A narrow but concrete carpeted road leads to the hill in Suriyakanda where in 1994 a gruesome mass grave was unearthed shocking the entire nation. The area even after more than two decades, remains remote and isolated except for a house or two among the tea plantations dotting the path. The very steep and difficult climb up the road brings one to the Sri Lanka Telecom, ITN and Rupavahini towers on the hill, while no indication remains of the scenes of horror encountered by the residents of Embilipitiya that fateful day in 1994,when skeletal remains believed to be that of the students missing from the Embilipitiya Madhya Maha Vidyalaya were discovered, on a tip-off received. But nevertheless, the surrounding area is cold and eerie, giving a sense of the tragic events that once unfolded there. Though its forensic investigations stalled many years ago, its residents to this day remain hesitant to talk about the past.
It began in 1994 when a witness, whose identity remains secret, decided to speak up and reveal that a mass grave containing skeletal remains of a number of individuals are located on this hill. It was just several years after the 1987-89 Janatha Vimukthi Peramuna (JVP) Insurrection which had brought the Sri Lankan government to near collapse.
As terror reigned the country, with JVP’s death squads killing those believed to be linked to the government, while in return, State-backed groups sought to ‘search, interrogate and destroy’ suspected JVP members. 60,000 youth are believed to have been killed during the time period. As a result students of several schools in the Embilipitiya area suspected of taking part in JVP activities had gone missing between the months of August – December in 1989. The majority of them at the time were students of the Embilipitiya Madhya Maha Vidyalaya. The youth who were hauled away just disappeared without a trace.
Several years on with a government project to install a Ceylon Electricity Board (CEB) tower on the very same hill threatening to conceal the site forever, the witness had finally plucked up the courage to reveal the information he had to Victor Ivan, Editor of the Sinhala weekly, Ravaya, and politician S.B Dissanayake. Recalling the incident, parliamentarian S.B Dissanayake says it was Victor Ivan that initially informed him regarding the mass grave. Failing to obtain the support of any government official, Ravaya, in the end, sought to uncover the mass grave with the support of the country’s political opposition at the time.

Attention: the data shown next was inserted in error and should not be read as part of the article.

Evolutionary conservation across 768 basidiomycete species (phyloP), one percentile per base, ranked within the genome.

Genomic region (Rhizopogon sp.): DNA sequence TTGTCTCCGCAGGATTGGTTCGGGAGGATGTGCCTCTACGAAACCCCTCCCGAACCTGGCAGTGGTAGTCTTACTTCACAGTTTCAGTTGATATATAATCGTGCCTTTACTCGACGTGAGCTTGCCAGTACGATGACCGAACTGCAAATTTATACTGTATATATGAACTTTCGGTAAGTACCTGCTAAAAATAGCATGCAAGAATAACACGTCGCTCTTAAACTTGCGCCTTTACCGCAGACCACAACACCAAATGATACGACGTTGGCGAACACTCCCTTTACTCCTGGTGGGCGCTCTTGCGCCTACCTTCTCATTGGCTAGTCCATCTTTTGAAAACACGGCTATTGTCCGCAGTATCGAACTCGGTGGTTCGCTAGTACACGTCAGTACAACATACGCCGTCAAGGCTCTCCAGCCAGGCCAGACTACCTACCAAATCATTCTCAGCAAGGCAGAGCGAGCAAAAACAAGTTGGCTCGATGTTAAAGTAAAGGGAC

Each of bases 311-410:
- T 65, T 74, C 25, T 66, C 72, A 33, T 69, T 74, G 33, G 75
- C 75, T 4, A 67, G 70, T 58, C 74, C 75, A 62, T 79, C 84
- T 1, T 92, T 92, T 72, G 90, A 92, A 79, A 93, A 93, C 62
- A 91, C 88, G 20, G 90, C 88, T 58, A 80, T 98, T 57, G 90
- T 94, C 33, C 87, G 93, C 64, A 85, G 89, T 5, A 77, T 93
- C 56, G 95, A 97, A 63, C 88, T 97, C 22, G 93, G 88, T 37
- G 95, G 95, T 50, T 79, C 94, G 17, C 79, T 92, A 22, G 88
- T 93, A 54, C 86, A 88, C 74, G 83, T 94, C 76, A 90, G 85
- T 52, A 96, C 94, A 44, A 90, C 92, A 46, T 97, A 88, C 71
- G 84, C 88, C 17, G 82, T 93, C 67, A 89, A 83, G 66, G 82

The chosen date was January 3, 1994. ‘Having conveyed the information to Chandrika Bandaranaike Kumaratunga and Anurauddha Ratawatte we decided we would visit the site secretly to uncover more information’, Dissanayake recalls. Joining them at the time were current day political heavyweights such as Minister Mangala Samaraweera and Joint Opposition MP Pavithra Wanniarachchi, media personnel and many others.
According to Dissanayake, on reaching the spot the group began searching for the skeletal remains, but to no avail. ‘We tried a different area thereafter and had almost given up, when a stench began wafting through the air,’ he recalls.On digging further, finally bones and clothing began to appear.
‘Some requested them to be checked for carbon dating but the government ignored that’ Dissayanake says.’
‘We took around 10 samples and reported the incident to the Embilipitiya Magistrate’s Court thereafter,” Dissanayake said.
While the magistrate ordered the official excavations to begin on January 8 this news spread like wildfire, with villagers and grieving parents of the missing children converging on Suriyakanda. Among the crowd were also politicians, lawyers and media personnel. Notably, this was the first time in the country’s history that a mass grave was to be disinterred.
Professor Niriellage Chandrasiri of the Ruhuna Judicial Medical Unit, Chief Judicial Medical Officer L B L De Alwis, and Colombo South Teaching Hospital Chief Judicial Medical Officer S M Colambage, were tasked with the excavation process.
While the trio had previous experience through taking part in similar excavations abroad, however, the situation soon began to spiral out of control with the public and even politicians taking part in the excavation, digging with their bare hands while not following the disinterment procedures required in this situation. Skeletal remains were stacked up around the grave while the clothes found on the bodies were separated as well. At the time Sri Lanka did not have the necessary DNA technology to identify the remains and therefore the advice of the medical officers heading the excavation was to proceed with great care while preserving the integrity of the remains. But what took place was in stark contrast to what was required. Visitors to the grave took part in the excavations, others were seen hugging the excavated skeletal remains and crying. Some were found to have taken remains home without the knowledge of the officials.
Recalling a personal experience at the time, Dissanayake says returning home one day he encountered the sight of his sons at swordplay with sticks which looked suspiciously like skeletal remains. ‘I asked them where they found these from,’ Dissanayake says adding that the children replied that they had brought these bones back from the Sooriyakanda mass grave, following a visit.